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#15000 - 04/15/03 03:29 AM Re: ATough Survival Test.


I hadn't thought about the salt. I don't know how quickly your body looses salt (perhaps some of the medical types can help us out here), or even how much you need to replenish. Given that they make salt tablets its obviously important. That being said, I don't recall ever reading about putting salt in your survival kit(?).

Other than that, I can only say I think that you're right and that you make a good point. I guess I'd get me some salt packets in that condiment bag. It would be nice to have a rule of thumb as to how much you should have with a gallon of water. I might mix a rudimentary saline solution if I knew.

Of course if I were already in the 7/11 and someone reminded me about this (I freely admit I wouldn't have thought of it), I would probably go pick up a bottle of Gatorade and look at the "nutritional facts" to see how much sodium it contained per bottle. From there I'd do a little math and plan for the right amount of salt.

#15001 - 04/15/03 03:34 AM Re: ATough Survival Test.

Actually, the shelter solution is usually rather simple. Seek out natural stream banks, overhangs, and gullies. They are surprisingly common throughout much of the Sonoran area, although there is considerable variation from locality to locality.

Certainly if I came across something like that, I would avail myself of it.

I might still try to see if I could dig in even further though... couldn't hurt.

Your comments about the desert sound are quite interesting... thanks!

#15002 - 04/15/03 03:49 AM Re: ATough Survival Test.

Good to finally hear the voice of experience on this thread. Is there anything else you can contribute to this exercise from the standpoint of your experience?

Given the need for shelter, what could be had at a 7-11 convenience store that might help. Is a dark garbage bag usefull or a large used cardboard box? Which might be better?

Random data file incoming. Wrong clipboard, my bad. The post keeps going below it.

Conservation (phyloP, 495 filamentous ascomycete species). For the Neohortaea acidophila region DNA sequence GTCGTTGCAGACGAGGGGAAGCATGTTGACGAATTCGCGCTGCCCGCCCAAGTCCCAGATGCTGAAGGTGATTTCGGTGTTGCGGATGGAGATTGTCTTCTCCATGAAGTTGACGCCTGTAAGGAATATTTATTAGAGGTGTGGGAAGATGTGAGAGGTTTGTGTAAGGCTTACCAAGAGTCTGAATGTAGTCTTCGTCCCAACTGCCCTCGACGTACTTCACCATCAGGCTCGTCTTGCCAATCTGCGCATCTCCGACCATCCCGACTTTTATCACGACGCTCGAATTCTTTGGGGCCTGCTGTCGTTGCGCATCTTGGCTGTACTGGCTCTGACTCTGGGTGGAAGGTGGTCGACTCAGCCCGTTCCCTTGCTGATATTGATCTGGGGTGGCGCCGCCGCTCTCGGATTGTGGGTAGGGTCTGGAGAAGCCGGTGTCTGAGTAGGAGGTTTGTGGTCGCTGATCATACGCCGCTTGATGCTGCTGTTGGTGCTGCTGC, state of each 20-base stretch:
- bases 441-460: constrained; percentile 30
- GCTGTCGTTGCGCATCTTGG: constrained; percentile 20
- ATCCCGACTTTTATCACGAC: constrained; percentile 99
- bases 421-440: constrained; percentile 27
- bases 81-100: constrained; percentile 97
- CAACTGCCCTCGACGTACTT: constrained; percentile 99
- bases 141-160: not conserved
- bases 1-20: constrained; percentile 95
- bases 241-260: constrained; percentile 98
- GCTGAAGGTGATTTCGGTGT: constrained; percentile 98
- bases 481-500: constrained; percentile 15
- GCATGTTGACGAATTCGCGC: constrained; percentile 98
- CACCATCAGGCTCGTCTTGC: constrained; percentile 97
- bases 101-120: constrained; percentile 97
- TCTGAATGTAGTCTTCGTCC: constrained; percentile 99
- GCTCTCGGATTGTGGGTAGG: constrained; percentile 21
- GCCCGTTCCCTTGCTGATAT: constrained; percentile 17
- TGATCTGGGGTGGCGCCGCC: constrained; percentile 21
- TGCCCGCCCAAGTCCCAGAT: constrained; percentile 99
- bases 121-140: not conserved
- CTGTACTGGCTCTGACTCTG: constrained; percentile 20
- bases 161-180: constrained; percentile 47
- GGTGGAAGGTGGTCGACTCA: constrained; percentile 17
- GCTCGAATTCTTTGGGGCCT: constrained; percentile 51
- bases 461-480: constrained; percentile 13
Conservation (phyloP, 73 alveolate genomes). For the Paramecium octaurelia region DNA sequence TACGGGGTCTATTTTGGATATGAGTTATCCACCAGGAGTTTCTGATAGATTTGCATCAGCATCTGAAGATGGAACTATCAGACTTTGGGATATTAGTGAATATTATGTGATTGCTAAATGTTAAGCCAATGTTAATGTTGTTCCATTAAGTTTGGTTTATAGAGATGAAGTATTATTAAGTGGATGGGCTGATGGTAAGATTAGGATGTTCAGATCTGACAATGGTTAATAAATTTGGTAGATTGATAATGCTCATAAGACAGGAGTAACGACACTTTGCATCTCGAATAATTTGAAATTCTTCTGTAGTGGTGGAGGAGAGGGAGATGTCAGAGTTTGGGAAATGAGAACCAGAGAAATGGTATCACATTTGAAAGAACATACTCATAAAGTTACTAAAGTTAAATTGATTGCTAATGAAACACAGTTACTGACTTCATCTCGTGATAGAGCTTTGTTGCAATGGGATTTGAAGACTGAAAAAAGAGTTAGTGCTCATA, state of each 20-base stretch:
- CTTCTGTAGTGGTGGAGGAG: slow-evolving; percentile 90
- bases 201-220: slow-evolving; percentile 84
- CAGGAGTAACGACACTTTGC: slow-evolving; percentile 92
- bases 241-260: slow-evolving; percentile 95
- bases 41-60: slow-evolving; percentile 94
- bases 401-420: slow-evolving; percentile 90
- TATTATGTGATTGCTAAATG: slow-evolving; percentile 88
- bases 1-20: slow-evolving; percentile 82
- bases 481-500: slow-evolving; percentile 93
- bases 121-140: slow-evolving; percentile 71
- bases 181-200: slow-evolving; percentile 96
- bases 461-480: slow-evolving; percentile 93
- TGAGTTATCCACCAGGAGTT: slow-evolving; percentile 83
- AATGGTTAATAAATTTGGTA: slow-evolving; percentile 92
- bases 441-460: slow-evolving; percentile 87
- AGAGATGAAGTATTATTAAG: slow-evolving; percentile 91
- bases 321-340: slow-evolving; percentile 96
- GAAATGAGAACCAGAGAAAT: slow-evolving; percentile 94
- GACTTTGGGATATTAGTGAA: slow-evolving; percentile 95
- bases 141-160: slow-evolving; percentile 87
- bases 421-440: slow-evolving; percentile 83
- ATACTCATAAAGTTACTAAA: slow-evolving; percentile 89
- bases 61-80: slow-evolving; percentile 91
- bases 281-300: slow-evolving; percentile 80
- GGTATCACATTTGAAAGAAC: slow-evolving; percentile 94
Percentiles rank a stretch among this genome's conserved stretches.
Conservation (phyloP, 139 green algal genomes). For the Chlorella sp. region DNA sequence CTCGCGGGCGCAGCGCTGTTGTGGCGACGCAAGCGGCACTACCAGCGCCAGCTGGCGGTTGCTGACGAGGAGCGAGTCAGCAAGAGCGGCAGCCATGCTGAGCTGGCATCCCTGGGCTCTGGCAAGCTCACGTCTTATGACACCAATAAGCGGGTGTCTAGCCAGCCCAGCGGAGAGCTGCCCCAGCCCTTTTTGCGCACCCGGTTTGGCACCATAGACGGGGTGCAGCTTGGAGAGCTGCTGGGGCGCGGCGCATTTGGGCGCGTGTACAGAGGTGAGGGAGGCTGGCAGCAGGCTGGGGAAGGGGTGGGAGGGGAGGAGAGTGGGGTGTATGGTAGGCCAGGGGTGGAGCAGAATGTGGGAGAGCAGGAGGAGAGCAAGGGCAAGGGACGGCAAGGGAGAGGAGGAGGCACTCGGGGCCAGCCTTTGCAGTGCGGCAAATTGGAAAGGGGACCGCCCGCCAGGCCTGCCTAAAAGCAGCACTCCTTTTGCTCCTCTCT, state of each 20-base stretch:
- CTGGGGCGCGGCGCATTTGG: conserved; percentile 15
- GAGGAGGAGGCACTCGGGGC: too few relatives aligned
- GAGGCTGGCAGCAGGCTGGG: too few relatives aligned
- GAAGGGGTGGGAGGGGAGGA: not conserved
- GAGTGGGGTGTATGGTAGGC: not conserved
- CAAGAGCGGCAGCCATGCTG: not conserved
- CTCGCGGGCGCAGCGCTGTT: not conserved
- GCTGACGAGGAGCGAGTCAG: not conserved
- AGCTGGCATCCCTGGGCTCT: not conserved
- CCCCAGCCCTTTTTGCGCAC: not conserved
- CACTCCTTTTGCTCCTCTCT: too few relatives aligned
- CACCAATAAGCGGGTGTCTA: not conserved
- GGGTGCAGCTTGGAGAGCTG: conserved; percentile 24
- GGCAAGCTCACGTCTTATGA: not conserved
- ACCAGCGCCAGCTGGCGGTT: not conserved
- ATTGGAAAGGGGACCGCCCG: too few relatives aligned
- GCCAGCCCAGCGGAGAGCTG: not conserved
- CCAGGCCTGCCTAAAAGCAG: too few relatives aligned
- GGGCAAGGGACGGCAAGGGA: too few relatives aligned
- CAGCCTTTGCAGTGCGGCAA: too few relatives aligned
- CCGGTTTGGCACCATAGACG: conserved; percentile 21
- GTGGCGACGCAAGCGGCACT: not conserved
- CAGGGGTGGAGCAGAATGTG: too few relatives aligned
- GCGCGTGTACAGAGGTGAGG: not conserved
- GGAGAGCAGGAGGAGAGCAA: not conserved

anything else?

#15003 - 04/15/03 04:54 AM Re: ATough Survival Test.- mad dogs and englishmen
Chris Kavanaugh Offline
Carpal Tunnel

Registered: 02/09/01
Posts: 3824
Some Bedu ( beduin) came upon the ruins of an ancient city. Entering a large room the shiek asked what smells they could discover. One by one, the men described faint traces of frankincense, exotic coffees and many other treasures. The shiek made his way to a large window and took a deep breath. That is the most precious and wonderfull smell of all, the purity and freedom of the desert! Why is it we assume the wild places are these horribly inhospitable,lifeless expanses? I can think of few places on earth not inhabitated by people who wouldn't dream of leaving;from indians of the Grand Desierto who simply huddled en mas at night for warmth to Neolithic Scots who partied on lake crannogs. I would rather take my chances in Death Valley than certain Los Angeles Nieghborhoods. Books on the desert? Van Dyke's The Desert, The late and missed David Alloway's book on desert skills, Edward Abbey's Desert Solitaire, Travels in Arabia Deserta by Douhety, The Travels Of Marco Polo, Trip to Medina and Mecca by Sir Richard Burton and the observations of Snoopy's cousin Spike are a start. First rule of desert survival is to look at the stars, say THANKYOU for this opportunity and then take a celsestial bearing <img src="images/graemlins/grin.gif" alt="" />

#15004 - 04/15/03 08:13 AM Re: ATough Survival Test.
zpo2 Offline

Registered: 01/10/02
Posts: 23
Just happen to have one here, 20 oz bottle has 110 mg of sodium.

#15005 - 04/15/03 08:24 AM Re: ATough Survival Test.
johnbaker Offline
old hand

Registered: 01/17/02
Posts: 384
Loc: USA